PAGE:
On the other hand, many of Bostrom's seminal works on existential risks very explicitly refer to such "science-fictiony" scenarios.. And these works effectively seem like seminal works for longtermism too, even if they didn't yet use that term. E.g., Bostrom writes:

Another estimate, which assumes that future minds will be mainly implemented in computational hardware instead of biological neuronal wetware, produces a lower bound of 10^54 human-brain-emulation subjective life-years (or 10^71 basic computational operations) (Bostrom 2003). If we make the less conservative assumption that future civilizations could eventually press close to the absolute bounds of known physics (using some as yet unimagined technology), we get radically higher estimates of the amount of computation and memory storage that is achievable and thus of the number of years of subjective experience that could be realized.

Indeed, in the same paper, he even suggests that not ending up in such scenarios could count as an existential catastrophe in itself:

Permanent stagnation is instantiated if humanity survives but never reaches technological maturity — that is, the attainment of capabilities affording a level of economic productivity and control over nature that is close to the maximum that could feasibly be achieved (in the fullness of time and in the absence of catastrophic defeaters). For instance, a technologically mature civilization could (presumably) engage in large-scale space colonization through the use of automated self-replicating "von Neumann probes." (Freitas 1980; Moravec 1988; Tipler 1980) It would also be able to modify and enhance human biology — say, through the use of advanced biotechnology or molecular nanotechnology (Freitas 1999 and 2003). Further, it could construct extremely powerful computational hardware and use it to create whole-brain emulations and entirely artificial types of sentient, superintelligent minds (Sandberg and Bostrom 2008). It might have many additional capabilities, some of which may not be fully imaginable from our current vantage point.

This is also relevant to some other claims of Abraham's in the post or comments, such as "it seems worth noting that much the literature on longtermism, outside Foundation Research Institute, isn’t making claims explicitly about digital minds as the primary holders of future welfare, but just focuses on the future organic human populations (Greaves and MacAskill’s paper, for example), and similar sized populations to the present day human population at that." I think this may well be true for the academic literature that's explicitly about "longtermism", but I'm less confident it's true for the wider literature on "longtermism", or the academic literature that seems effectively longtermist.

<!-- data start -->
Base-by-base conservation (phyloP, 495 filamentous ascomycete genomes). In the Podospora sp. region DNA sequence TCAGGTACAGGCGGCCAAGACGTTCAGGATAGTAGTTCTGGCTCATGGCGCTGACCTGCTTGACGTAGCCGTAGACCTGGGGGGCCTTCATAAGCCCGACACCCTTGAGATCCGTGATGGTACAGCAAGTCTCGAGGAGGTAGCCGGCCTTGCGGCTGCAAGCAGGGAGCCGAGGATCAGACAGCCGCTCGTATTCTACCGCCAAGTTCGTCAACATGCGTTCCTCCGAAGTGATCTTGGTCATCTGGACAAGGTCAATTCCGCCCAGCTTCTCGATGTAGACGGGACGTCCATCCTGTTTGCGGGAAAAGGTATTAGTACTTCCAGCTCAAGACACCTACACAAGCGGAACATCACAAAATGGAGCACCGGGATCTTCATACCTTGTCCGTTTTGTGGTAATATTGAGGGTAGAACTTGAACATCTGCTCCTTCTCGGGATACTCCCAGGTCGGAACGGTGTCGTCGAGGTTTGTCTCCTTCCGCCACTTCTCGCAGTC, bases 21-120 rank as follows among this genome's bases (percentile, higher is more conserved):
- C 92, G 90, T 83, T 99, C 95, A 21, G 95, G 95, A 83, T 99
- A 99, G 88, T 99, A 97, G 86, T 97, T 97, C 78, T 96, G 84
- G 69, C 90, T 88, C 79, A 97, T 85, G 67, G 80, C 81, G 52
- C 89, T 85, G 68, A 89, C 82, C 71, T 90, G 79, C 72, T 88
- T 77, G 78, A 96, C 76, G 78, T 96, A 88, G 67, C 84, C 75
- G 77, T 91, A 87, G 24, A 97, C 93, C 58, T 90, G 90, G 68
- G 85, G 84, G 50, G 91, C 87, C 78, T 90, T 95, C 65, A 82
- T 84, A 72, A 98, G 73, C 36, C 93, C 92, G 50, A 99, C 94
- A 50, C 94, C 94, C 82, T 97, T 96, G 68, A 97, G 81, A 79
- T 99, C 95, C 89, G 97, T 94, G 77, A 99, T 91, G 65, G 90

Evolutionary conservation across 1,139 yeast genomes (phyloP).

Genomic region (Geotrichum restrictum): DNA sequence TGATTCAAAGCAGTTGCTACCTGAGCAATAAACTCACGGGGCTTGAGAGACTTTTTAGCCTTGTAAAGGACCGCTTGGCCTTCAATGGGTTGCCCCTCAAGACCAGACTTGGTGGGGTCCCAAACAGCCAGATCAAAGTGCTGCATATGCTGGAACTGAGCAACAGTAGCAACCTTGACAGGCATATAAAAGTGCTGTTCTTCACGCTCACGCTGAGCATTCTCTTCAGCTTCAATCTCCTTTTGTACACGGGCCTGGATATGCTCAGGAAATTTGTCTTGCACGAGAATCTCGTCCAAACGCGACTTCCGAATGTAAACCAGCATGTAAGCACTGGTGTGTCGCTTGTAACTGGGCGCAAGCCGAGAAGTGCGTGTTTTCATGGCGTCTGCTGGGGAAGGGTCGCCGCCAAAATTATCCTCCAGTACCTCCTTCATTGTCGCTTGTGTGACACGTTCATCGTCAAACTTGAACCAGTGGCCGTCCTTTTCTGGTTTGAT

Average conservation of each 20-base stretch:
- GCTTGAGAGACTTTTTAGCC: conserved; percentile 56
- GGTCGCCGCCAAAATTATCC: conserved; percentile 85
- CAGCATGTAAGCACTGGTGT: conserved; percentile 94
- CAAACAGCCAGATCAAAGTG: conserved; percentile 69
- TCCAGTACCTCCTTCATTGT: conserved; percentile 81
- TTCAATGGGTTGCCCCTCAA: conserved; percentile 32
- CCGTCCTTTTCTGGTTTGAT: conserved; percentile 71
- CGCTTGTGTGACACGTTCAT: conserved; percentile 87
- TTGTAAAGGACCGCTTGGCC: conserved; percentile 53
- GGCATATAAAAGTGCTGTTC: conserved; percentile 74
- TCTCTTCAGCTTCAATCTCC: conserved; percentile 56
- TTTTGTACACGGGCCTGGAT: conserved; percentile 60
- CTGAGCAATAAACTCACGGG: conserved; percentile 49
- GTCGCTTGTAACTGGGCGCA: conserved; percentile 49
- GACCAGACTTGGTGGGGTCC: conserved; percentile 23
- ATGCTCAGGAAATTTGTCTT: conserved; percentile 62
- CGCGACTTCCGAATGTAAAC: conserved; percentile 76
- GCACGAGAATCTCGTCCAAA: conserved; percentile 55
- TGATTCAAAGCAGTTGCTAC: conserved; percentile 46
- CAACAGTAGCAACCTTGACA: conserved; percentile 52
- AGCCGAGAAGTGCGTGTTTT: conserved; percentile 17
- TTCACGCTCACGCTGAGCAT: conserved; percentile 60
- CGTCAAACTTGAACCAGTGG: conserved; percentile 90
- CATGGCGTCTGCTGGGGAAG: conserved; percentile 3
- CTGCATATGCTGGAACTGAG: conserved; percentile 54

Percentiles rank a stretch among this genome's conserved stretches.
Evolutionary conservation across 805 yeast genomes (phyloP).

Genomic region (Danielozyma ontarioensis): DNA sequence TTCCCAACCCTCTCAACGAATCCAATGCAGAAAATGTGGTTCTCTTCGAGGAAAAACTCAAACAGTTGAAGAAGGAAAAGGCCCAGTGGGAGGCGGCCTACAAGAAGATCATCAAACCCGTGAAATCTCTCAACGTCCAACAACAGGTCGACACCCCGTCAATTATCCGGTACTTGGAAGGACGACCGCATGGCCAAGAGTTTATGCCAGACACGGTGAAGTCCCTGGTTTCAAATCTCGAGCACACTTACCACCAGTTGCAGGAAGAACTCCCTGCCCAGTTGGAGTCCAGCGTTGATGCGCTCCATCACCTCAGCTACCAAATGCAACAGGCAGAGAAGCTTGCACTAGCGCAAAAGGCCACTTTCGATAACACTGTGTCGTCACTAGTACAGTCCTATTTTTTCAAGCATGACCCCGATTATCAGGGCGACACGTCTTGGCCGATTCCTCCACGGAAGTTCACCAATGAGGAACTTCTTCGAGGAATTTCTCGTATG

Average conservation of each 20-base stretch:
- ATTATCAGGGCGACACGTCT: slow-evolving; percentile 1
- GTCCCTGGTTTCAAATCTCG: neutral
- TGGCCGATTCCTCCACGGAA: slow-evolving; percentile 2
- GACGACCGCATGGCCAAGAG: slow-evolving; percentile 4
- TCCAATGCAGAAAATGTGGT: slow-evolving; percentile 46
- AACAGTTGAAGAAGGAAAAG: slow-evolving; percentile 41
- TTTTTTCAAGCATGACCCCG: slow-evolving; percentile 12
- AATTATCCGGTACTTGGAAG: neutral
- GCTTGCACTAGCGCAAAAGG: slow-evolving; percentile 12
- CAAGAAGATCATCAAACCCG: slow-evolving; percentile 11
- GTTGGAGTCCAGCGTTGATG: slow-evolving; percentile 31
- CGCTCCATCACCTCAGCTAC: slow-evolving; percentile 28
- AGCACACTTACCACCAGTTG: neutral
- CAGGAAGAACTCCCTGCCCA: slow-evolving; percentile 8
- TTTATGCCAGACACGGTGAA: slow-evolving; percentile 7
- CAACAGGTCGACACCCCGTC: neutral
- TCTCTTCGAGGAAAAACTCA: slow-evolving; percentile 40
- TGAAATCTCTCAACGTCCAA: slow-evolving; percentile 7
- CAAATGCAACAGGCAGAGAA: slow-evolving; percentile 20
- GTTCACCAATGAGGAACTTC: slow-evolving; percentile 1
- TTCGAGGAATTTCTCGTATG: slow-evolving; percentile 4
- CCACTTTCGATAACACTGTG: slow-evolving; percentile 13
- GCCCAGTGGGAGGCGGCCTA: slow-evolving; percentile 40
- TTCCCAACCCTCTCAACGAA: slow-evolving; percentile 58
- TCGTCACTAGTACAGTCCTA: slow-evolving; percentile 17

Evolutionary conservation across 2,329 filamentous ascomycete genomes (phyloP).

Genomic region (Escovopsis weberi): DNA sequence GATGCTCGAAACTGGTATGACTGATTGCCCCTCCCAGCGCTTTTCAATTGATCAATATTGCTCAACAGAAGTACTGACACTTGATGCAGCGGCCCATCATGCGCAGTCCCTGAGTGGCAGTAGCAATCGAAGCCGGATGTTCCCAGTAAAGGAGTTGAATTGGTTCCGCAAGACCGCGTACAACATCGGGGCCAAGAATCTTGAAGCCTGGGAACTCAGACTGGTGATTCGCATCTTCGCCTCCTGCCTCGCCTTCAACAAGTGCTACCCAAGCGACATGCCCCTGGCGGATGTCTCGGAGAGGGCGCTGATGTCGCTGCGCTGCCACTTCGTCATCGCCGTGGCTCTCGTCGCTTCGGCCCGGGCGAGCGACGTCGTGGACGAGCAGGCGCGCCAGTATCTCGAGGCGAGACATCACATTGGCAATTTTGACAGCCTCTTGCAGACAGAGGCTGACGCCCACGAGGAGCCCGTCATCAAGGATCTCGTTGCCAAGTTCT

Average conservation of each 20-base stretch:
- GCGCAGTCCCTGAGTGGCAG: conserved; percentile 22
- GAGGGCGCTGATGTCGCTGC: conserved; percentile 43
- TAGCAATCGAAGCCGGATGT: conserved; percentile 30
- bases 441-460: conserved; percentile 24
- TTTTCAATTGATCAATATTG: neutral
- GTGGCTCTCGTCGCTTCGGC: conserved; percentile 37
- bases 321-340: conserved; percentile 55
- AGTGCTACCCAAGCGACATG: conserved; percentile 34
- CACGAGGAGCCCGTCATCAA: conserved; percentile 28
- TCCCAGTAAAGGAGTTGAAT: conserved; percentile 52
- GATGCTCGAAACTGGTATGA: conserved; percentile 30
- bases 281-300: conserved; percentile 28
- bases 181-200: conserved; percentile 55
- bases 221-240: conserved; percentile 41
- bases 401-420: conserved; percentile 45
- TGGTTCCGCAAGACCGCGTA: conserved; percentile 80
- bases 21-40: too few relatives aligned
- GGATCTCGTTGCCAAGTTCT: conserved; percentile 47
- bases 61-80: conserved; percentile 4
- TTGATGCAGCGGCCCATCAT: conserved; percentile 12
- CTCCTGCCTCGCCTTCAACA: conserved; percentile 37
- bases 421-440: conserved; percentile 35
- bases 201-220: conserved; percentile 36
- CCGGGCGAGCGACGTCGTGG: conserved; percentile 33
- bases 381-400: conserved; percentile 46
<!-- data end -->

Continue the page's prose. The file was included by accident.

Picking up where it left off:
It also seems worth noting that, to the extent that a desire to appear respectable/conservative explains why academic work on longtermism shies away from discussing things like digital minds, it may also explain why such literature makes relatively little mention of nonhuman animals. I think a substantial concern for the suffering of wild animals would be seen as similarly "wacky" to many audiences, perhaps even more so than a belief that most "humans" in the future may be digital minds. So it may not be the case that, "behind closed doors", people from e.g. GPI wouldn't think about the relevance of animals to far future stuff.

(Personally, I'd prefer it if people could just state all such beliefs pretty openly, but I can understand strategic reasons to refrain from doing so in some settings, unfortunately.)

Also, interestingly, Bostrom does appear to note wild animal suffering in the same paper (though only in one footnote):